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SC battle on medical seats

The health department is planning to move the Supreme Court against the Medical Council of India, which has disallowed admission on 250 MBBS seats in three medical colleges of Bihar.

By Shuchismita Chakraborty in Patna
  • Published 5.06.18
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Patna: The health department is planning to move the Supreme Court against the Medical Council of India, which has disallowed admission on 250 MBBS seats in three medical colleges of Bihar.

The apex regulator of medical education has denied admission on 100 seats each at the Government Medical College, Bettiah, and Vardhman Institute of Medical Sciences, Pawapuri, and on 50 additional seats at Anugrah Narayan Medical College in Gaya.

"The MCI conducted inspections at the colleges in February. Manpower and some infrastructure deficiencies have also been pointed out, but mostly it is about manpower," said Sanjay Kumar, the principal secretary of the health department. "Since then, the government has met the deficiencies but for some reason, the MCI didn't quite agree. We are moving the Supreme Court now, requesting it to give the medical colleges some time. We will also request the court to ask MCI to conduct inspection again."

Sources pointed at 35-50 per cent of faculty shortage at the colleges that are faced with crises in library, laboratories and diagnostic facilities.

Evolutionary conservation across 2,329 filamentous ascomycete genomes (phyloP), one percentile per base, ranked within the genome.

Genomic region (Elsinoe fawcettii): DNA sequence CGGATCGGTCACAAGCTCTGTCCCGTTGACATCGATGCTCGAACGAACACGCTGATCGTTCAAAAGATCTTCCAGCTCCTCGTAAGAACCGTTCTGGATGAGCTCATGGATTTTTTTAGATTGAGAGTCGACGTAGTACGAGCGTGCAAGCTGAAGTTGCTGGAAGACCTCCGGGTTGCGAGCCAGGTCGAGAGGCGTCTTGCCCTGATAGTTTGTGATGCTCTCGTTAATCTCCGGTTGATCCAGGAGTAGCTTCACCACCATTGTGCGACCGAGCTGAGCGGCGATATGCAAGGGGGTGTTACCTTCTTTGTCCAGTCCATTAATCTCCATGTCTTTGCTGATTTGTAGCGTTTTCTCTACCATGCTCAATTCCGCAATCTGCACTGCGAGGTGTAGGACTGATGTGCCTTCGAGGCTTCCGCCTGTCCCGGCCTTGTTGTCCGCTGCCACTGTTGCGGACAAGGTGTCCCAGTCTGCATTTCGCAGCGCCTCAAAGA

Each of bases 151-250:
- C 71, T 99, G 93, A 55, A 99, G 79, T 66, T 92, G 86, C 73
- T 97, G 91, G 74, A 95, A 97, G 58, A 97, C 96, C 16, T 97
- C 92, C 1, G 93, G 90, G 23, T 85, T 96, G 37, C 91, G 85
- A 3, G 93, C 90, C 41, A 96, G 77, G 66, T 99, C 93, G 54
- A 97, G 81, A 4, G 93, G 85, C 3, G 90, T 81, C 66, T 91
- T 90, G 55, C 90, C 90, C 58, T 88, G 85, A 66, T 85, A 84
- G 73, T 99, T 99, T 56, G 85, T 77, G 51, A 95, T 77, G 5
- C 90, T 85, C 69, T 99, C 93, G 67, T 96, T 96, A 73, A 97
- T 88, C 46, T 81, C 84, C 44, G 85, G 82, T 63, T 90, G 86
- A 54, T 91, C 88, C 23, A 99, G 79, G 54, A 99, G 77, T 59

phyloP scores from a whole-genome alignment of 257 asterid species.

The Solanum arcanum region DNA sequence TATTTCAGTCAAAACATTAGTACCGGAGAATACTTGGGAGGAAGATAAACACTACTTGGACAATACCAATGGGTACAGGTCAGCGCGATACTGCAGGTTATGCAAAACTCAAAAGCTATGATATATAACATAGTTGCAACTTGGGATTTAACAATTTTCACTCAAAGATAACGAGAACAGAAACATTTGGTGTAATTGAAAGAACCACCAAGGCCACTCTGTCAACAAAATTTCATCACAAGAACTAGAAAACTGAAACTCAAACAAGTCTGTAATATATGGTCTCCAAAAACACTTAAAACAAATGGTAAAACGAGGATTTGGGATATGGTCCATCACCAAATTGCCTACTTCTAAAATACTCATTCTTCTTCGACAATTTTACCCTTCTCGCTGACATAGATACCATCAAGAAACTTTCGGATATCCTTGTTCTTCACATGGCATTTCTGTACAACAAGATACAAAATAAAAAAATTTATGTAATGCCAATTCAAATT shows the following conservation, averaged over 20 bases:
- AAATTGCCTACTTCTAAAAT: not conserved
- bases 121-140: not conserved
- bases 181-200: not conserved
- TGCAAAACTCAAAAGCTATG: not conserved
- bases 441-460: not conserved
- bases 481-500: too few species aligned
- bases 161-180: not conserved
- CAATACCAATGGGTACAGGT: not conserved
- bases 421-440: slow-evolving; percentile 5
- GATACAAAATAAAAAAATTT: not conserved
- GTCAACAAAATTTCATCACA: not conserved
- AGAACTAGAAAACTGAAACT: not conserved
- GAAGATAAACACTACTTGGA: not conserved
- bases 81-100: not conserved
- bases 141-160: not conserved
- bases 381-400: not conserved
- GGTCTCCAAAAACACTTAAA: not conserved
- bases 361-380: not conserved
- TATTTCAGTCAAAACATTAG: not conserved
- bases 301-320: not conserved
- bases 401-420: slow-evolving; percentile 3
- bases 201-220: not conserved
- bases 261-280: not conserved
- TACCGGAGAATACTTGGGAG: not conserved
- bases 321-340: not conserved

"There is around 36 per cent faculty shortage at Government Medical College, Bettiah. Teachers from microbiology and medicine departments have either resigned or taken voluntary retirement at the start of the MBBS course but their posts have remained vacant. Admission started in 2013 while the college had received approval in 2008. How long can the MCI overlook these things?" asked a source.

Vardhman Institute of Medical Sciences principal Dr J.K. Das said: "There is around 33 per cent faculty shortage in the medical college. On the day of the MCI's inspection, around 10-15 per cent faculty members were unfortunately absent for different reasons. We had pleaded with the MCI but they didn't listen."

A source at the Pawapuri college, around 90km from Patna, however, claimed it has 50 to 70 per cent faculty shortage. "There is lack of assistant and associate professor, senior residents and paramedics also," the source said.

Another source in the health department said doctors had given a proposal asking for special incentive packages for medicos working in remote medical colleges to stop migration of doctors.

"The department agreed in-principle to provide Rs 80,000 incentive to professor and Rs 50,000 and Rs 40,000 respectively to associate and assistant professor besides their salaries but the plan was dropped later. Doctors don't want to work in medical colleges in interiors of the state," the source said.

Former IMA-Bihar president Dr Rajiv Ranjan Prasad, said: "The MCI has not taken care of the fact that geographical equilibrium of the production of doctors is highly limited to south and north India, and eastern India is ignored. There will be complete paucity of doctors in the whole of the eastern India."